Second, what will consumers prioritize? Will they be perturbed that gig workers who might carry a viral infection are driving them around or delivering their food? Or will they be more annoyed at their convenience being disrupted?

And given the normalization of worker dehumanization, what level of sympathy will wealthy customers have for gig workers on the breadline?
This creates a problem for the firms who made this type of work and service possible in the first place, and for the way of life in the world’s towns and cities that have come to rely on them.

“The major metropolises in the global north and south depend on this huge pool of informal workers,” says Greg Lindsay of NewCities. He explains that a trend in “superstar cities” over the past 30 years has been poorer workers being pushed out to make space for wealthy “knowledge workers.”

“Certainly, the gig workers suffer [and] the knowledge workers suffer personally from inconvenience,” says Lindsay. “The bigger question is how the model changes in the future. Uber was working on automated cars and other companies are working on delivery robots and drones. Will this viral outbreak see renewed drive to automate the services industry?”

Views on this vary. While Harper says “investors are more likely to hire and fire a cheap disposable worker than you are to invest in more productive technologies,” Lindsay believes that “companies might see gig workers as the weak link in the chain and work out how to get rid of them as knowledge workers find it easier to work from home and come into contact with fewer people.”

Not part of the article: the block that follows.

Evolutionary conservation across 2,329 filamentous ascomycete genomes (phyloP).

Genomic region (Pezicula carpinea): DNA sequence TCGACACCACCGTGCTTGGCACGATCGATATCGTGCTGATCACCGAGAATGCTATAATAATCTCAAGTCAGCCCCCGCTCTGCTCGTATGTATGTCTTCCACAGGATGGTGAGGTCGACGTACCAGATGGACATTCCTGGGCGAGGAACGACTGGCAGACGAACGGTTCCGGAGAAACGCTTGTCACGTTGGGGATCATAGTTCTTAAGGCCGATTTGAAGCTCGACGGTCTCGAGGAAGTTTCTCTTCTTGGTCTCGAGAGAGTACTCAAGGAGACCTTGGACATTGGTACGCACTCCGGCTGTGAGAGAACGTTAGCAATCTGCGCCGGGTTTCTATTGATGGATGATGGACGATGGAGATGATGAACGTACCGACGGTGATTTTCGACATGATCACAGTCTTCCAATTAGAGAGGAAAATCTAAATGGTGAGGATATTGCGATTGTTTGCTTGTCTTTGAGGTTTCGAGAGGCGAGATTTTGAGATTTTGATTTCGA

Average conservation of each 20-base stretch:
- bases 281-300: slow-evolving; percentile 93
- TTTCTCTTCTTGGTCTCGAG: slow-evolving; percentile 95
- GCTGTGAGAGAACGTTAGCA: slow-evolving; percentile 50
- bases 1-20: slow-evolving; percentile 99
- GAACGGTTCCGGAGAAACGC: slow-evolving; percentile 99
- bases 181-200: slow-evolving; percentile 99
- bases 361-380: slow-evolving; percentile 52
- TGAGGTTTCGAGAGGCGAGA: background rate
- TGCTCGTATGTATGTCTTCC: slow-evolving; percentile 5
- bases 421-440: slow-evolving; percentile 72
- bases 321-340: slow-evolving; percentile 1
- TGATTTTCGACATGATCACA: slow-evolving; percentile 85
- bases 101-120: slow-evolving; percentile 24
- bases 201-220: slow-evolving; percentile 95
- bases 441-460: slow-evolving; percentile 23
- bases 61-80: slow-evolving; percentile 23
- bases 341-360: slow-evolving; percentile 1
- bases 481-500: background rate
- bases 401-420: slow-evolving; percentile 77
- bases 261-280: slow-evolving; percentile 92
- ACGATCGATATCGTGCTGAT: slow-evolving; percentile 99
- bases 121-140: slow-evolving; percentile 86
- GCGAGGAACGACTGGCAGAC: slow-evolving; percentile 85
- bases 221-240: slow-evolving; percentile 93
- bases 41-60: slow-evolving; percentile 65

All of which raises the prospect of a future where poorer gig workers are slowly squeezed out of work by machines and driven out of city centers by living costs, meaning the suburbs becoming more populated and vulnerable to outbreaks like Covid-19. Meanwhile, wealthy knowledge workers could live in clean cities with other wealthy people, being waited on hand and foot by robots.

“If you think for 10 years people have been waiting for autonomous cars, this outbreak might shift focus to autonomous everything else as people become scared to death of being around other humans,” says Lindsay.

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March 08, 2020  |  permalink

How to design a smart city that’s built on empowerment—not corporate surveillance

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(Originally published by Fast Company on March 2, 2020.)

Welcome to the city of the future, designed by Sidewalk Labs, an Alphabet subsidiary.

It’s a city where data and algorithms will merge imperceptibly with the physical world. Cameras lining the streets will track and collate objects and people. Heated sidewalks will recognize foot traffic and feed those insights back into retail projections. And a central identity management system will meter usage of basic services such as housing and transportation (while discovering financing and investment opportunities along the way). These exciting new developments supposedly deliver more comfortable, efficient lives for residents, who would probably consider Sidewalk’s harvesting their data a fair trade, as long as they didn’t think too hard about it.

Alphabet is hardly alone in its desire to design, build, and operate cities and neighborhoods from the ground-up. A decade ago, it was technology giants like IBM and Cisco pushing smart cities; today there are entities as varied as Bill Gates, Y Combinator, and the crown prince of Saudi Arabia, along with a host of more modestly ambitious startups such as Culdesac, Venn, and Cityblock.